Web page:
Dealing with unethical behavior
Anyone can report suspected unethical behaviour or any misbehaviour to the Editor-in-Chief / Editorial Board by providing the appropriate credible information/evidence to begin an investigation.
- The Editor-in-Chief decides to launch an investigation.
- During an investigation, any evidence should be treated as private and only shared with individuals directly involved in the inquiry.
- Whenever possible, the accused shall be allowed to react to the charges levelled against them.
- If misbehaviour has happened after the investigation, it will be rated as minor or severe.
Minor misconduct (that does not affect the paper's or journal's integrity, such as misunderstanding or incorrect application of publication standards) will be dealt with directly by authors and reviewers without the involvement of any other parties. The following are some of the outcomes:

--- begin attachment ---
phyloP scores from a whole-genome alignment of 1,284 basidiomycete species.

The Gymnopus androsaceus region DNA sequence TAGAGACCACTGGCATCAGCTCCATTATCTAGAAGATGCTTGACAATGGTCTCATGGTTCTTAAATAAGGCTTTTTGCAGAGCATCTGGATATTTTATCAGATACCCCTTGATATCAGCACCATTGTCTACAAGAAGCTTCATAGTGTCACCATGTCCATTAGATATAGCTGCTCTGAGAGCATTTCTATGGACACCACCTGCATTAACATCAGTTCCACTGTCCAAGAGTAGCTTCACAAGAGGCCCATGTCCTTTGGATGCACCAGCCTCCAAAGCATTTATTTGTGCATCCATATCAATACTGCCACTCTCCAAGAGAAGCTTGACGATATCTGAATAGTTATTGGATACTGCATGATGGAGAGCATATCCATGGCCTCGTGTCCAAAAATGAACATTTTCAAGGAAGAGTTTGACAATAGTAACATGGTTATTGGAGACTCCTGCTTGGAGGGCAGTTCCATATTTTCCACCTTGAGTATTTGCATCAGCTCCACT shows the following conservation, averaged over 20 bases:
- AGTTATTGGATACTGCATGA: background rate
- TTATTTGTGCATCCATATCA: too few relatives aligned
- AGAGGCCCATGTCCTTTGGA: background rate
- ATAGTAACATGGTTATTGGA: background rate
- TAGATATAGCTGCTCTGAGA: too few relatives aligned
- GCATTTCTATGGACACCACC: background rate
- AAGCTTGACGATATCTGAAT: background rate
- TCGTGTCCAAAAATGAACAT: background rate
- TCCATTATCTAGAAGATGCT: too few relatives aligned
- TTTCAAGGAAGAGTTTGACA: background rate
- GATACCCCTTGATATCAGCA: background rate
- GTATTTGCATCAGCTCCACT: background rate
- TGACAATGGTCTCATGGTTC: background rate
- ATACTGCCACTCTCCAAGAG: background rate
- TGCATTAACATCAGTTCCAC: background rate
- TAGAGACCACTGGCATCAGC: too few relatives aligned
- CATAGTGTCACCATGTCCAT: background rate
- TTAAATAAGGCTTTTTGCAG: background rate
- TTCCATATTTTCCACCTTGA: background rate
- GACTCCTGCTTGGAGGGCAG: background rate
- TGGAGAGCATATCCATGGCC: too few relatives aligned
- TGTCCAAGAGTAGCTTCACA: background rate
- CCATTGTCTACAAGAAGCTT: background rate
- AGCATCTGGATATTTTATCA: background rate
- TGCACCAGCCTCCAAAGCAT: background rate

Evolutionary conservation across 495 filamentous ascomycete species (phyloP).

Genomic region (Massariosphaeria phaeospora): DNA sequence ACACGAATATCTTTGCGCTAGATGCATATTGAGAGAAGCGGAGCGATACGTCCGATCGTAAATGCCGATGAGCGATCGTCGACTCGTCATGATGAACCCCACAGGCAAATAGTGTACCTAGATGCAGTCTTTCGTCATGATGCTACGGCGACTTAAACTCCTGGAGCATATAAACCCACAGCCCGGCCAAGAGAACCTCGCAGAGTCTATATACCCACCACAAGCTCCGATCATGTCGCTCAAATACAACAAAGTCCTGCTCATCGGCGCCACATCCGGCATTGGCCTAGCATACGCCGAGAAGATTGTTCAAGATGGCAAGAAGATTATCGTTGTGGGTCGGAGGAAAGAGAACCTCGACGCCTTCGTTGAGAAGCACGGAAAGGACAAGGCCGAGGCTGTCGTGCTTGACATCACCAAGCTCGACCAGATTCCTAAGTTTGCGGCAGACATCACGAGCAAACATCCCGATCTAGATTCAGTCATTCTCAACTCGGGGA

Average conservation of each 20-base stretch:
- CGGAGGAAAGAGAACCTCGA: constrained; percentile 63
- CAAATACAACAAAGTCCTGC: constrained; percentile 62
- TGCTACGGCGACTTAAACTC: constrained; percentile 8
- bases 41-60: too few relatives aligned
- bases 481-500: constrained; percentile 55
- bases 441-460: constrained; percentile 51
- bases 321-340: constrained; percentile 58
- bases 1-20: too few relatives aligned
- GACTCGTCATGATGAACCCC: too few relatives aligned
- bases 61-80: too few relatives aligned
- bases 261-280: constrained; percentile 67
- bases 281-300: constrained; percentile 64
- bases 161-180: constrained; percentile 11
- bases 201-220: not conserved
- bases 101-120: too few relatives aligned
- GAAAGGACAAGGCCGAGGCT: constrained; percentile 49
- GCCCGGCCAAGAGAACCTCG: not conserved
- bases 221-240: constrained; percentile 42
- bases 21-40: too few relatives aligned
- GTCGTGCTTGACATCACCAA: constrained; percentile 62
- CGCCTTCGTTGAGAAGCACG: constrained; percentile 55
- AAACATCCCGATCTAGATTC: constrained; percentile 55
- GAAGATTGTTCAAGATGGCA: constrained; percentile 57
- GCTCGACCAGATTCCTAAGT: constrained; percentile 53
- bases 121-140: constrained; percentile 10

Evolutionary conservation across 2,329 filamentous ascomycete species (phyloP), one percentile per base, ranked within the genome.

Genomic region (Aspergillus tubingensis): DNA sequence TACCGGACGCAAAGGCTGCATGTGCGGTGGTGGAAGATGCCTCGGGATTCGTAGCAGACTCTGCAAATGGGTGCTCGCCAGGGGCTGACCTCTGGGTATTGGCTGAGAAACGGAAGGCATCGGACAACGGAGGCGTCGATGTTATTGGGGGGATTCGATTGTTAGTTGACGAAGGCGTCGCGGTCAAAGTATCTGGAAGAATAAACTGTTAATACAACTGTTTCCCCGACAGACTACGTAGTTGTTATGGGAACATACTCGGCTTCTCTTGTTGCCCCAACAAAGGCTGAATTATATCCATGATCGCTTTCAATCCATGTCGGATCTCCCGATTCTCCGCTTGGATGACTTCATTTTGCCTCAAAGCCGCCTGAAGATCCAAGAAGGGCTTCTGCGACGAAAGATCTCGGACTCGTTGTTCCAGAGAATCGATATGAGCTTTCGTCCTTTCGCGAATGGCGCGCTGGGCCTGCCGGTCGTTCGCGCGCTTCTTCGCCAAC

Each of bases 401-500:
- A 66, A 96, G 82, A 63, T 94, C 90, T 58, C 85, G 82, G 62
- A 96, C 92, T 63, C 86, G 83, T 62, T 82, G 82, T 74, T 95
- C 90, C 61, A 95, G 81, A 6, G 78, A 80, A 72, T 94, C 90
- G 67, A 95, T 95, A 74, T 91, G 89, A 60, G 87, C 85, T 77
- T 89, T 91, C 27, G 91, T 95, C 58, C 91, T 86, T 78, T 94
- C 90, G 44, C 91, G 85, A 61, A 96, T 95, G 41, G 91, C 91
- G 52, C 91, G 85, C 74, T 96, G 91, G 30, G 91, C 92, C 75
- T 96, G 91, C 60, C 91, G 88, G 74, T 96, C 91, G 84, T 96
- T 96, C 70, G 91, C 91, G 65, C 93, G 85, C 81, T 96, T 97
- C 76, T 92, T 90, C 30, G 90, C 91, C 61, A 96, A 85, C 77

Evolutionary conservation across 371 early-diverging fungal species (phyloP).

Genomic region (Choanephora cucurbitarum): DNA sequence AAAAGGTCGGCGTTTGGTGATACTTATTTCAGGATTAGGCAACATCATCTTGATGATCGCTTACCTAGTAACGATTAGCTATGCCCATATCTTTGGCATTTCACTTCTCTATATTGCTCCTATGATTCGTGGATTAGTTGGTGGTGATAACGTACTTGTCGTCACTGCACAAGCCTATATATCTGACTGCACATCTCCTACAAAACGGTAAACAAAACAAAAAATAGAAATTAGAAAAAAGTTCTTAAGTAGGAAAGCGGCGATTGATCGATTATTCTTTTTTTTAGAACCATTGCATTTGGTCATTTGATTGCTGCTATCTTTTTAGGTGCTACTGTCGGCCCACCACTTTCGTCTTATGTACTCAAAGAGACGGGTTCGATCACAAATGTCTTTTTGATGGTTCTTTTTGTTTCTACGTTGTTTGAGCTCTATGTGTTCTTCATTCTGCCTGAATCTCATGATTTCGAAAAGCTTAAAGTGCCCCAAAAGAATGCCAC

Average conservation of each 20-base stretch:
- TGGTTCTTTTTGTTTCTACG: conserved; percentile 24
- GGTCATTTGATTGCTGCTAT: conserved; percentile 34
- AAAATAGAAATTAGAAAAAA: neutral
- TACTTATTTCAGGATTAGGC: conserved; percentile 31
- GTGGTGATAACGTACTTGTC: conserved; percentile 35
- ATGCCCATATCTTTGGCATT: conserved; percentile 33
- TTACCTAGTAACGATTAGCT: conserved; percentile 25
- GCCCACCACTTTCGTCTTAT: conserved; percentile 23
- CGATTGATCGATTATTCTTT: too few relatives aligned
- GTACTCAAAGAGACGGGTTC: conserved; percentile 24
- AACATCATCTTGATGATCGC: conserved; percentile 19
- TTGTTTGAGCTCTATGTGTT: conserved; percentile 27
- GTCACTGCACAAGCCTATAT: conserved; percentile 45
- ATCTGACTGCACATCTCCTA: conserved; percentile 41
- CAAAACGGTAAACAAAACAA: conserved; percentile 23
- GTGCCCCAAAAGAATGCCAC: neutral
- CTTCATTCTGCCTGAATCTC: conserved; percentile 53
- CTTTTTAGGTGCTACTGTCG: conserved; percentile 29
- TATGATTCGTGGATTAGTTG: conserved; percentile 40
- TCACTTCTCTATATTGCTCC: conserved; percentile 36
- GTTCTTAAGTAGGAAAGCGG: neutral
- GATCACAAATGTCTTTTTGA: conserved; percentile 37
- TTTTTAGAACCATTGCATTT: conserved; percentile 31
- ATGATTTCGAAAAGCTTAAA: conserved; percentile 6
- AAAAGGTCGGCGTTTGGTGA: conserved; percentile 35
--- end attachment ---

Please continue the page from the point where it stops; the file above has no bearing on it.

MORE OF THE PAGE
- Authors and reviewers are sent a warning letter.
- Corrections to a paper's publication, such as when properly cited sources in the text are missing from the reference list.
- If the editorial staff made an error, an erratum should be published.
In case of serious misconduct, the Editor-in-Chief / Editorial Board may take the following actions:
- The misconduct is described in an official announcement or editorial.
- Can Notifying the author's/affiliating reviewer's institution formally.
- The journal's formal, public withdrawal of publications complies with the Retraction Policy.
- An individual's submissions are prohibited for a set length of time.
- A case is sent to a professional body or a legal authority for further examination and action.
The activities listed above can be conducted alone or in concert. Relevant expert organisations, bodies, or individuals may be consulted during the case resolution process.
The Editorial Board will follow the Committee on Publication Ethics (COPE) standards and recommendations when dealing with unethical behaviour.